SOLAS – Safety of life at sea


What is SOLAS Convention?

The word SOLAS is an abbreviation and SOLAS full form is “Safety Of Life At Sea”, an international maritime treaty, also known as SOLAS Convention or International Convention for the Safety of Life at Sea (SOLAS), which establishes the least safety measures in the construction, equipment and operation of a merchant ship.

IMO SOLAS 74, the last adopted revised convention of 1974, includes a number of regulations under different SOLAS chapters, which deals with safety precautions and safety procedures starting from the construction of the ship to a real emergency like – “Abandon Ship”. The convention is updated to meet the safety norms in the modern shipping industry from time to time.

This article explains the contents of SOLAS chapters and regulations providing a summary of SOLAS, i.e. different chapters of SOLAS and the regulations they carry. \

Contents of SOLAS

The SOLAS 1974 international maritime treaty comprises of 14 chapters and each chapter has its own set of regulations.
Chapter I – General Provisions: Surveys and certification of all the safety items etc are included.

Chapter II-1 – Construction – Subdivision and stability, machinery and electrical installations: Deals with watertight integrity of the ship, especially for a passenger vessel.
Chapter II-2 – Fire protection, fire detection and fire extinction: This chapter elaborates the means and measures for fire protection in accommodation, cargo spaces and engine room for the passenger, cargo and tanker ship.

Chapter III – Life-saving appliances and arrangements: All the life-saving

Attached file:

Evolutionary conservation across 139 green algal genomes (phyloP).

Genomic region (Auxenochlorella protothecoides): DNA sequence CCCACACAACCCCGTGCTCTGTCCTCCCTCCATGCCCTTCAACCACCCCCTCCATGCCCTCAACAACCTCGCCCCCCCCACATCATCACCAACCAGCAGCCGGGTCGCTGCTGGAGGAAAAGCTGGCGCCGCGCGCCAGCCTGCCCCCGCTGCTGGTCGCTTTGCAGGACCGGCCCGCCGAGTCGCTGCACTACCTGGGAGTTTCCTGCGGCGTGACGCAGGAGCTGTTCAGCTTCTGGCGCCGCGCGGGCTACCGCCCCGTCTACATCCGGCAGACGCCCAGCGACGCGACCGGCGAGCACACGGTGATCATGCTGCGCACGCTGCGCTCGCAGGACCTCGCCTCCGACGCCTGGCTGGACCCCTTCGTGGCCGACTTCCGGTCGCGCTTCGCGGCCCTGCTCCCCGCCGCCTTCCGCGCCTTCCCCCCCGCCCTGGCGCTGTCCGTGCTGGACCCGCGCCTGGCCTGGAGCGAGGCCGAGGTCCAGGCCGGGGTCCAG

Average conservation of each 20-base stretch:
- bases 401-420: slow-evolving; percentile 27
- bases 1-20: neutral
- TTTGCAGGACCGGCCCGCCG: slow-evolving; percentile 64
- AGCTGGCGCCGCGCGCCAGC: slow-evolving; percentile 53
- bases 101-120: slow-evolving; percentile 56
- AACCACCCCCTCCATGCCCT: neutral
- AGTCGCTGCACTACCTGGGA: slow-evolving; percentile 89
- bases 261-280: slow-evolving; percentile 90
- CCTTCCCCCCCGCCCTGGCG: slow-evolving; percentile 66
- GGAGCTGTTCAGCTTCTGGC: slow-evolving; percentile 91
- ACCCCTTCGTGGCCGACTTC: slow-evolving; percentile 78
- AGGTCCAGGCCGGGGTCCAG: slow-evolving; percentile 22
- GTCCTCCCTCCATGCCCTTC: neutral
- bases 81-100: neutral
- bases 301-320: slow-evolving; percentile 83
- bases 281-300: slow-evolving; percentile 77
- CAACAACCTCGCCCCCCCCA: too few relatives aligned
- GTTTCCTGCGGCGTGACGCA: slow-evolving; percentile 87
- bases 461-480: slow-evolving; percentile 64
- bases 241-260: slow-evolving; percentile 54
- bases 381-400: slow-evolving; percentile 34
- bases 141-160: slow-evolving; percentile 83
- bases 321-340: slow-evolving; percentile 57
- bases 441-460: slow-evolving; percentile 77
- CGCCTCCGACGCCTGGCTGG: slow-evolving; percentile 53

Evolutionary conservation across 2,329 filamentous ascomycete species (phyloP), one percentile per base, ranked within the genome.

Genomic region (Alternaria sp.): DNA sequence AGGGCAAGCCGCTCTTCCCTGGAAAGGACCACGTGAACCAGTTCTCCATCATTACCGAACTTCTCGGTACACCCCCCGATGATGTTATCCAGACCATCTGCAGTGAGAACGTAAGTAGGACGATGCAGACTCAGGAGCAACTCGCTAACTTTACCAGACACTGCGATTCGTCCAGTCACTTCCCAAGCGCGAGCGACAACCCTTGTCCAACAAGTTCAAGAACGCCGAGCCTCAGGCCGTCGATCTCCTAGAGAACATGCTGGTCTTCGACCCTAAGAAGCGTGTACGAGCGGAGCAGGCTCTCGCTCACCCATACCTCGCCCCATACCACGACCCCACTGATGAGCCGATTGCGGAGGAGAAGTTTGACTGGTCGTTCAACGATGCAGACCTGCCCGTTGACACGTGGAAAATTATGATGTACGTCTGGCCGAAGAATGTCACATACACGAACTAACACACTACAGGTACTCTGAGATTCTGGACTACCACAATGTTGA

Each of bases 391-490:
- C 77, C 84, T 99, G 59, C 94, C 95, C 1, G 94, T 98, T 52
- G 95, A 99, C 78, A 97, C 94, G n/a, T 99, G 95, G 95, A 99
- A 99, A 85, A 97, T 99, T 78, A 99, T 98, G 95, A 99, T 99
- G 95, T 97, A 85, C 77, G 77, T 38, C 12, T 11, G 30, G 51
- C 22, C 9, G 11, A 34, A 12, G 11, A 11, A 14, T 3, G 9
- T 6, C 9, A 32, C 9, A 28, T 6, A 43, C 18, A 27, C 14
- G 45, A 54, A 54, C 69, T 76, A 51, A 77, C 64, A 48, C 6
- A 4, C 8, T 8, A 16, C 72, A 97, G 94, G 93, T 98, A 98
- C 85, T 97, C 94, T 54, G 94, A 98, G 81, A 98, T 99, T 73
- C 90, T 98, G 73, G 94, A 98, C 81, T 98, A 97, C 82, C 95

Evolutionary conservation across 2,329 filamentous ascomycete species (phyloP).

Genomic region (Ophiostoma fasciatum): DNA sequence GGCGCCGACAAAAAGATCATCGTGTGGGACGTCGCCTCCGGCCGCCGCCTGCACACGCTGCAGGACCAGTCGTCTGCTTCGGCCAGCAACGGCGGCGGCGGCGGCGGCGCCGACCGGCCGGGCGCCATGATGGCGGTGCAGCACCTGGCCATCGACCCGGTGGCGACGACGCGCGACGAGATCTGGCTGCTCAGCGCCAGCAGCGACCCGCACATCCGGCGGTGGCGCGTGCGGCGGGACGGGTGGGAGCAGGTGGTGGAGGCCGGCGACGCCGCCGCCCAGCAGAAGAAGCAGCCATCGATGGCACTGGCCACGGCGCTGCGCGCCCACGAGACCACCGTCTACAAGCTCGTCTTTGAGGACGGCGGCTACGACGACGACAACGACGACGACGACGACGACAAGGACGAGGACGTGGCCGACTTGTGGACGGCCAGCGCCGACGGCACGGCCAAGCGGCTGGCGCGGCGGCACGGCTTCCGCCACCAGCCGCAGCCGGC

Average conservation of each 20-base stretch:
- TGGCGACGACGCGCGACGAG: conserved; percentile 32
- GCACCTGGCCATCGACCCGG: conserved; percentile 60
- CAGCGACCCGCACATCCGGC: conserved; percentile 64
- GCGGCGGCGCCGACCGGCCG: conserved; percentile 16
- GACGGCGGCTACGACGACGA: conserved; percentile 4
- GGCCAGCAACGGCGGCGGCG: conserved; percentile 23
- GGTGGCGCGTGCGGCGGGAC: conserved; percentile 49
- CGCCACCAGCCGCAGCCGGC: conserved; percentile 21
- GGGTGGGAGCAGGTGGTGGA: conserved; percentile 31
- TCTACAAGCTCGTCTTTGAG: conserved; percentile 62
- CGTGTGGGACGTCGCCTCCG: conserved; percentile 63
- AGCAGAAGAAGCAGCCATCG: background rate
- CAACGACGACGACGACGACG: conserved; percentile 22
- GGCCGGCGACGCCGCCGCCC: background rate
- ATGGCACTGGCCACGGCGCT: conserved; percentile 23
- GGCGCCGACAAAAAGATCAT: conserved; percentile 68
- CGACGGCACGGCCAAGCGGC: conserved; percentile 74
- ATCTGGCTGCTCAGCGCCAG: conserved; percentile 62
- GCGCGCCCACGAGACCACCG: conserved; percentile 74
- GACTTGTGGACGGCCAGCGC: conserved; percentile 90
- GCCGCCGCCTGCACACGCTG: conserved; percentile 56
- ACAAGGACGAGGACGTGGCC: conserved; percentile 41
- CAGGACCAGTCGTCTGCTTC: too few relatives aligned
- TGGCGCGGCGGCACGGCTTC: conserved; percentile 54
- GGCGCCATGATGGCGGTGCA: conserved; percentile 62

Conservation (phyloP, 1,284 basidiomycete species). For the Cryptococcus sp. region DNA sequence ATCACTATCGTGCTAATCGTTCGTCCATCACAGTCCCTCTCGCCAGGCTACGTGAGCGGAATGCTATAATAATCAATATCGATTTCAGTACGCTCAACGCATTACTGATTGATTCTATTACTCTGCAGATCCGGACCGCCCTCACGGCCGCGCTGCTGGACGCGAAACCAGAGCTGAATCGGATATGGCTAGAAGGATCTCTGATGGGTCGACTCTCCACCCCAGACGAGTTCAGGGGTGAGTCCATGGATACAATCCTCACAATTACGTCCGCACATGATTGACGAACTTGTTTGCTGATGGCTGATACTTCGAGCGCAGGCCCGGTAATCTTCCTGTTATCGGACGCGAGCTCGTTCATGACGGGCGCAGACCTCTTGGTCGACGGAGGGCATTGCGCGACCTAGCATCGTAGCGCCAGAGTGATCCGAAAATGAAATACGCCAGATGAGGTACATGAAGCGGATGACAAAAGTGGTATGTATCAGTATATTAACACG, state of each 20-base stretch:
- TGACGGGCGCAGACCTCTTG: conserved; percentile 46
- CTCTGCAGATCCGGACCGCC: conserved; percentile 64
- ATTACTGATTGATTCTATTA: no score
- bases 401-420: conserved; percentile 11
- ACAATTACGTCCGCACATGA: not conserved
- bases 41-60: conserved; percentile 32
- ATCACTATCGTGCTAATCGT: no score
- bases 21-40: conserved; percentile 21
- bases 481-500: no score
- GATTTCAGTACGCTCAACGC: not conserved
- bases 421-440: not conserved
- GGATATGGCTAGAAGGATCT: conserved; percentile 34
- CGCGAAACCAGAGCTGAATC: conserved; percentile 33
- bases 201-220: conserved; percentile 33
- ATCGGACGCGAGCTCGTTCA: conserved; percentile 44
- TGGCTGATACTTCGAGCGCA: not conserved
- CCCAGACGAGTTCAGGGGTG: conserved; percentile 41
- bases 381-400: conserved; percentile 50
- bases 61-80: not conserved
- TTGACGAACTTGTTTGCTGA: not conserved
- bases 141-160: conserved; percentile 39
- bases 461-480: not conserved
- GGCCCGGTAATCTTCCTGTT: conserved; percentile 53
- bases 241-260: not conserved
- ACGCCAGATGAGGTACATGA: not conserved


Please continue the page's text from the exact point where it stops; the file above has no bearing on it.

appliances and there use in different situations is described.

Chapter IV – Radio communications: Includes requirements of GMDSS,
SART, EPIRB etc for cargo and passenger vessel.

Chapter V – Safety of navigation: This chapter deals with all the
seagoing vessels of all sizes, from boats to VLCCs, and includes passage
planning, navigation, distress signal etc.

Chapter VI – Carriage of Cargoes: This chapter defines storage and
securing of different types of cargo and containers, but does not include
oil and gas cargo.

Chapter VII – Carriage of dangerous goods: Defines the International
Maritime Goods Code for storage and transportation of dangerous goods.

Chapter VIII – Nuclear ships: The code of safety for a nuclear-propelled
ship is stated in this chapter.

Chapter IX – Management for the Safe Operation of Ships: The
International Safety Management code for ship owner and the operator is described clearly.

Chapter X – Safety measures for high-speed craft: safety code for the high-speed craft is explained.

Chapter XI-1 & 2– Special measures to enhance maritime safety: Special and enhanced survey for safe operation, other operational
requirements and ISPS code are briefed in this chapter.

Chapter XII – Additional safety measures for bulk carriers: Includes
safety requirement for above 150 meters length bulk carrier.

Chapter XIII – Verification of Compliance

Chapter XIV -Safety Measures for Ships Operating in Polar Water.

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